11

I'm currently downloading Debian 6 DVD.

I don't want to use Stable, I want to use Testing or Sid, but I don't know wich one is better for me.

Is Sid really unstable ? Is Testing up-to-date like Arch does ? Or it's like a non-rolling release distro ?

Thanks

  • 3
    If you use Testing or Sid, I recommend you strongly to install apt-listbugs. It warns you before you update a package for which grave/serious bugs were reported to the bug tracking system. With it, the probably of getting a broken system or other nasty problems is much lower. – jofel May 17 '13 at 9:14
20

There is an interesting part of Debian GNU/Linux FAQ devoted to this question. In particular the choice depends on

  • security/stability considerations
  • expertise of the user
  • need for newer versions of software
  • support for new hardware

I would like to point out the following passage from that page:

  • Stable is rock solid. It does not break.

  • Testing breaks less often than Unstable. But when it breaks, it takes a long time for things to get rectified. Sometimes this could be days and it could be months at times.

  • Unstable changes a lot, and it can break at any point. However, fixes get rectified in many occasions in a couple of days and it always has the latest releases of software packaged for Debian.

  • Perfect answer. – bahamat Sep 13 '11 at 15:49
8

Using unstable implies you "know what you are doing". You have to be able to fix problems if they occur. Unstable tends to break occasionally in a major way. Not everyone has this level of expertise. In general, I advise people to run testing, which practically never has the major problems that unstable has, since problems with packages typically get caught on their way through unstable. I think this is a case of, if you have to ask, you shouldn't do it. :-) Also, using testing is better towards the end of the release cycle, once it is frozen and on route to becoming the next stable.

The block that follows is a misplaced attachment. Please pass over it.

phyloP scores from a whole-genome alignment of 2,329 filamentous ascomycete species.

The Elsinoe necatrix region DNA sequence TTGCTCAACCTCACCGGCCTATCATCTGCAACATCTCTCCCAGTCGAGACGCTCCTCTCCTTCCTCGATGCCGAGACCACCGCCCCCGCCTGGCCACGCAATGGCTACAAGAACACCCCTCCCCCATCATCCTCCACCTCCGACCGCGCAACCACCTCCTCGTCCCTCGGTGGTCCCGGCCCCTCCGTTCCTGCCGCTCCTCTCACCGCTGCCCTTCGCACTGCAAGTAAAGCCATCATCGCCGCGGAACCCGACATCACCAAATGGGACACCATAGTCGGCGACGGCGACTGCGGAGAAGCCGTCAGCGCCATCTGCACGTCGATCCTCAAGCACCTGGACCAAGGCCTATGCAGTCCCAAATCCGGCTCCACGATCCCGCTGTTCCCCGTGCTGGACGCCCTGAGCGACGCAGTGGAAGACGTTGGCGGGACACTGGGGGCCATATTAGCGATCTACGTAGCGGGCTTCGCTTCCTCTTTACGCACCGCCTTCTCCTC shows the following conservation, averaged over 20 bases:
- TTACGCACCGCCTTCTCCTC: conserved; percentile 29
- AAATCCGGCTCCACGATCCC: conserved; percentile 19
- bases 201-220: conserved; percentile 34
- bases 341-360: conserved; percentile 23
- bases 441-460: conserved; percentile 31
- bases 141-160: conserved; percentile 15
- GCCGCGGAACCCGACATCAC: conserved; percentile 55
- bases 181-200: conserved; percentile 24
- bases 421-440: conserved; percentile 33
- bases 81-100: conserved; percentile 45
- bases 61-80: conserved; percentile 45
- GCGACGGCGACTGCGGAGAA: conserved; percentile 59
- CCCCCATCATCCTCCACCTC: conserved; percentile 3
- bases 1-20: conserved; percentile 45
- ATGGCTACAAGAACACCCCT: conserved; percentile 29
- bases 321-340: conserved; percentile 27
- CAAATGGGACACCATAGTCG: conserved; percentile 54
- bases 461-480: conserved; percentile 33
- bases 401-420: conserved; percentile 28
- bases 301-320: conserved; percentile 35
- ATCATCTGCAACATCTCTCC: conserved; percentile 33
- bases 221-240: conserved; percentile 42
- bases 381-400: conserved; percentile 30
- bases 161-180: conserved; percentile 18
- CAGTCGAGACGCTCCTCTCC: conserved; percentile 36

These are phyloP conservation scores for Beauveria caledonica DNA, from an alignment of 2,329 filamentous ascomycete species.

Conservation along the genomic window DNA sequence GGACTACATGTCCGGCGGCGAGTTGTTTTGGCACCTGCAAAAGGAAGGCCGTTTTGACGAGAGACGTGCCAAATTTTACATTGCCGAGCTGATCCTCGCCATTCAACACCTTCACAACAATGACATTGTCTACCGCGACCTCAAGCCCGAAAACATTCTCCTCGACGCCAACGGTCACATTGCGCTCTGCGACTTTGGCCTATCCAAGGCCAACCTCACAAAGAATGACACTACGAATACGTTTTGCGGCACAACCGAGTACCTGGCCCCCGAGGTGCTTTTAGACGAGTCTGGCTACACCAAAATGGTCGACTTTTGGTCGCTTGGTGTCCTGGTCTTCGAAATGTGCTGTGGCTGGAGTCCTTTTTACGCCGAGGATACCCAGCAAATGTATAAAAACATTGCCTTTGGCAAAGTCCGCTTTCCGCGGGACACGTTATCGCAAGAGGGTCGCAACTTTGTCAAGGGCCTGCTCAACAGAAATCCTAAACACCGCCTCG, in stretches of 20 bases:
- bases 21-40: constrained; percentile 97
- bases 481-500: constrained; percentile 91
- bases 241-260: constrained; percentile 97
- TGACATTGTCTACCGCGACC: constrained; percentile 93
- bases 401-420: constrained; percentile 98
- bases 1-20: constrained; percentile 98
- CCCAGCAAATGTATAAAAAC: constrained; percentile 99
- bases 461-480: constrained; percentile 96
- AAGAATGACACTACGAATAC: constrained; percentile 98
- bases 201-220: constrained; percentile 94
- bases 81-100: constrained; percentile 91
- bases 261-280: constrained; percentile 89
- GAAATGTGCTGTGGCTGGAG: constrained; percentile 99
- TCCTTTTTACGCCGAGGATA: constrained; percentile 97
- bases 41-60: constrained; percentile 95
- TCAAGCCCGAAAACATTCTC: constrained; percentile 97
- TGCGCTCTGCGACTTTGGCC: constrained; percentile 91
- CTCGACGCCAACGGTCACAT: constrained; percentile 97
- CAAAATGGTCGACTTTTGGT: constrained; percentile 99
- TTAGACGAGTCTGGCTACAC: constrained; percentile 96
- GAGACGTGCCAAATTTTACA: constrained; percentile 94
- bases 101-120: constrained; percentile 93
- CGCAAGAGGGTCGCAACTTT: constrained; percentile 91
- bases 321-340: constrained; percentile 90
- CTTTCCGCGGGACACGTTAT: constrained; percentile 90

Having said that, why not run stable? I do. If you want more up to date package, you can backport to stable to a limited extent. There are some packages available at the official backports site, or you can do it yourself.

3

Packages arrive into testing after they have been sufficiently tested on sid, specifically, two weeks without any outstanding bug reports. Testing is an RC version, so to speak. It is typically a few days behind sid in terms of the latest software.

If you're not doing any Debian-specific development on your machine, go with testing. If you're planning to contribute to Debian, you'd be better off with sid, since all new changes have to work on a sid environment.

That said, I have been using sid on my desktop for over a year without any crashes.

Details: http://www.debian.org/doc/FAQ/ch-ftparchives#s-testing

  • "two weeks" - nowadays, the figure is quoted as 2~10 days. I'm not sure the packages I currently want are adhering to that figure, though! But I'll err on the side of caution and stay in testing for now. – underscore_d Apr 24 '16 at 16:12
2

To get the most updated packages but still have a usable system, you should use testing. Unstable should be used only by developers and people who like to contribute in Debian by testing the quality and stability of packages, fixing bugs, etc. From a user's and non-Debian developer's perspective you will feel much more comfortable using Debian testing rather than unstable. So I personally recommend Debian Testing, not Sid.

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